The Raleigh News & Observer has done an outstanding public service with its article titled “Is Recycling Worth It? We Dove into Recycling in Raleigh and This Is What We Learned.” It explains in detail what happens to goods that are put into the curbside recycling bin and suggests ways the public can recycle difficult…
- The last New England coal-fired power plant may bite the dust.
- What “Biden’s war on mining” is doing to this country.
- “Green subsidies” in the Inflation Reduction Act “will cost $1.2 trillion—more than three times what the law’s supporters claimed.”
- Oil production from shale is on the decline and the nation may have reached “peak shale”—that is, a level that cannot be sustained. (Hard to believe, actually, since production varies with the price of oil.)
Another Problem with Electric Vehicles: They Are Fragile
From Reuters: “a previously unreported and expensive gap.” “For many electric vehicles, there is no way to repair or assess even slightly damaged battery packs after accidents, forcing insurance companies to write off cars with few miles—leading to higher premiums and undercutting gains from going electric. “And now those battery packs are piling up in…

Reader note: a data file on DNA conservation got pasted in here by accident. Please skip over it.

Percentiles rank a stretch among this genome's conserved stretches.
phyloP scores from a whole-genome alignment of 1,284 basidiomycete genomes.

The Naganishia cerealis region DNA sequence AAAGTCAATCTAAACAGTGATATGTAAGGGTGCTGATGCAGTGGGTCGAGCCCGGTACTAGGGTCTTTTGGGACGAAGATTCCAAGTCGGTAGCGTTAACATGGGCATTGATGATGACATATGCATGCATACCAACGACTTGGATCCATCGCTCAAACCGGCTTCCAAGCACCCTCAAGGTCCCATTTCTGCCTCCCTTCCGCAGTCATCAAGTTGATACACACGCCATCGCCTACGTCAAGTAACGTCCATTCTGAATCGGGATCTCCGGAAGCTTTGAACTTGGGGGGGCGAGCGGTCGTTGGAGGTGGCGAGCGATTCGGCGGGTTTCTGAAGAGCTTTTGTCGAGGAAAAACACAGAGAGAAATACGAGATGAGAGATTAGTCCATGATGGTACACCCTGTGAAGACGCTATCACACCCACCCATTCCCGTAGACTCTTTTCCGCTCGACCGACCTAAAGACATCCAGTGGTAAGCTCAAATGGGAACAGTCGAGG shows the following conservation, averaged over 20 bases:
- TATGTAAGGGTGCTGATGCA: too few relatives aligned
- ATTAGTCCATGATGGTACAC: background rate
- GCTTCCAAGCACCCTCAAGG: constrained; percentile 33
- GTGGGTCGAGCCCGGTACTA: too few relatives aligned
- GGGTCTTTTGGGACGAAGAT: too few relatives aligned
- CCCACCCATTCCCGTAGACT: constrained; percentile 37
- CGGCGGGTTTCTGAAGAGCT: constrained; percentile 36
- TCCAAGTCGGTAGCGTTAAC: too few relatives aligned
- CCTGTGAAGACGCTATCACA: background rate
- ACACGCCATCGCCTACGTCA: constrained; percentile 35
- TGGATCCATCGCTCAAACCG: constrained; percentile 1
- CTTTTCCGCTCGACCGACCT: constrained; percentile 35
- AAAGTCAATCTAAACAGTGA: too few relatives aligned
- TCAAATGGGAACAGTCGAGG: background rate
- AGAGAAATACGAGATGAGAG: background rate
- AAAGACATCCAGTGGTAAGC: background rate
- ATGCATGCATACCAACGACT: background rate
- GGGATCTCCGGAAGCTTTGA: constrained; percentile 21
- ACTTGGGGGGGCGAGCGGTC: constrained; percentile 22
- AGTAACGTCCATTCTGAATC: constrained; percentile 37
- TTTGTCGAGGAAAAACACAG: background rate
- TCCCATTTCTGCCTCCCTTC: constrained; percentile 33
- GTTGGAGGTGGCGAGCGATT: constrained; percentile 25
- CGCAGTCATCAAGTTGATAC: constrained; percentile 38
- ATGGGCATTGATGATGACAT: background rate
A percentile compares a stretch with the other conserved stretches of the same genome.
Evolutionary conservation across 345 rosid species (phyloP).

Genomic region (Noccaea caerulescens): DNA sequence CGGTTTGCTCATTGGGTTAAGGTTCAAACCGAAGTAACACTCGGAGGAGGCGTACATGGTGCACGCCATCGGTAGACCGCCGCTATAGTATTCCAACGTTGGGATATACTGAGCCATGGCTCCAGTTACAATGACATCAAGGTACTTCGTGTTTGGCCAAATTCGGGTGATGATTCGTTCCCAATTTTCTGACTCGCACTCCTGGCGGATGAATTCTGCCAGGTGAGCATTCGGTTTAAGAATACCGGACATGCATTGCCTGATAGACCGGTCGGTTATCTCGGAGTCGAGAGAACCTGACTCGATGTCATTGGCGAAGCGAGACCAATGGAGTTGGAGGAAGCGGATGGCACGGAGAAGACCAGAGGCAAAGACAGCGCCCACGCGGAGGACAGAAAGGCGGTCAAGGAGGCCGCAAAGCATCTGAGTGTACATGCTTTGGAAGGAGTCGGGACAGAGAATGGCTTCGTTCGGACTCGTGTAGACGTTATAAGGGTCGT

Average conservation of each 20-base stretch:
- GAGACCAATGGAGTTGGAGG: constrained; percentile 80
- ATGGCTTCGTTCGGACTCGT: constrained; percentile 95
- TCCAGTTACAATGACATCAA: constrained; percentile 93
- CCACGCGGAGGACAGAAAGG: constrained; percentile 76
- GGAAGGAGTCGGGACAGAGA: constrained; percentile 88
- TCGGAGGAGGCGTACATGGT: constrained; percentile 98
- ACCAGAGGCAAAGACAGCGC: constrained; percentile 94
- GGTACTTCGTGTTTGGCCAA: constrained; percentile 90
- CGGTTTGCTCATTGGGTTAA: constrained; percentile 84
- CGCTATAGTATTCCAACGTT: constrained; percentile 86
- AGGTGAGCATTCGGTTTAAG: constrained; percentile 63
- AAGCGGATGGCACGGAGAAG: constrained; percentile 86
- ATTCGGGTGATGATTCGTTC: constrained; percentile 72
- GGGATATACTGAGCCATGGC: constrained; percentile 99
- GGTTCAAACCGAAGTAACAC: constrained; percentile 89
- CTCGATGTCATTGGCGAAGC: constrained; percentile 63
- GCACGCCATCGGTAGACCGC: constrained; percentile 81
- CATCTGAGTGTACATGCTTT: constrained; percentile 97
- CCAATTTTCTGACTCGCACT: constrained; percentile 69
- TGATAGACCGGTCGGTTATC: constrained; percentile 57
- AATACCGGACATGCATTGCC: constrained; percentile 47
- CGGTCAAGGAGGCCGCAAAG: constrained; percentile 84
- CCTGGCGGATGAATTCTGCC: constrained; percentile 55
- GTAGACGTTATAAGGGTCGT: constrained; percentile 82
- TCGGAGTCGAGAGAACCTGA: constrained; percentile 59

Too Much Recycled Cardboard?
The usual story is that people don’t recycle enough. But now there is an oversupply of recycled cardboard (in the trade called OCC for Old Corrugated Cardboard), writes Katie Pyzyk for Waste Dive. Demand from companies for recycled cardboard has fallen dramatically—in February prices for the recycled cardboard were 74 percent lower than in February…
The news is not all that encouraging:
- Secretary of the Navy says climate change is one of his top priorities (not China, apparently, and not ships, as the Biden administration seeks to cut the Navy by two ships).
- Wind and solar are not cheaper than other sources of electricity, and here’s why that’s a secret.
- Energy Secretary Granholm says China is doing a good job on climate change . . . as China produces a record amount of coal.
- In India, the federal government “has asked coastal plants to import as much coal as possible and promised to provide loans to do so.”
Why East Palestine Citizens Should Relax a Bit
The major pollutant from the East Palestine, Ohio, train derailment was vinyl chloride. It’s not as dangerous as it’s been portrayed—ask the National Fire Prevention Association. Writes Josh Holm in Reason: “Vinyl chloride, a chemical long used to make PVC plastics, is being portrayed as something more suitable for capital punishment than for a routine…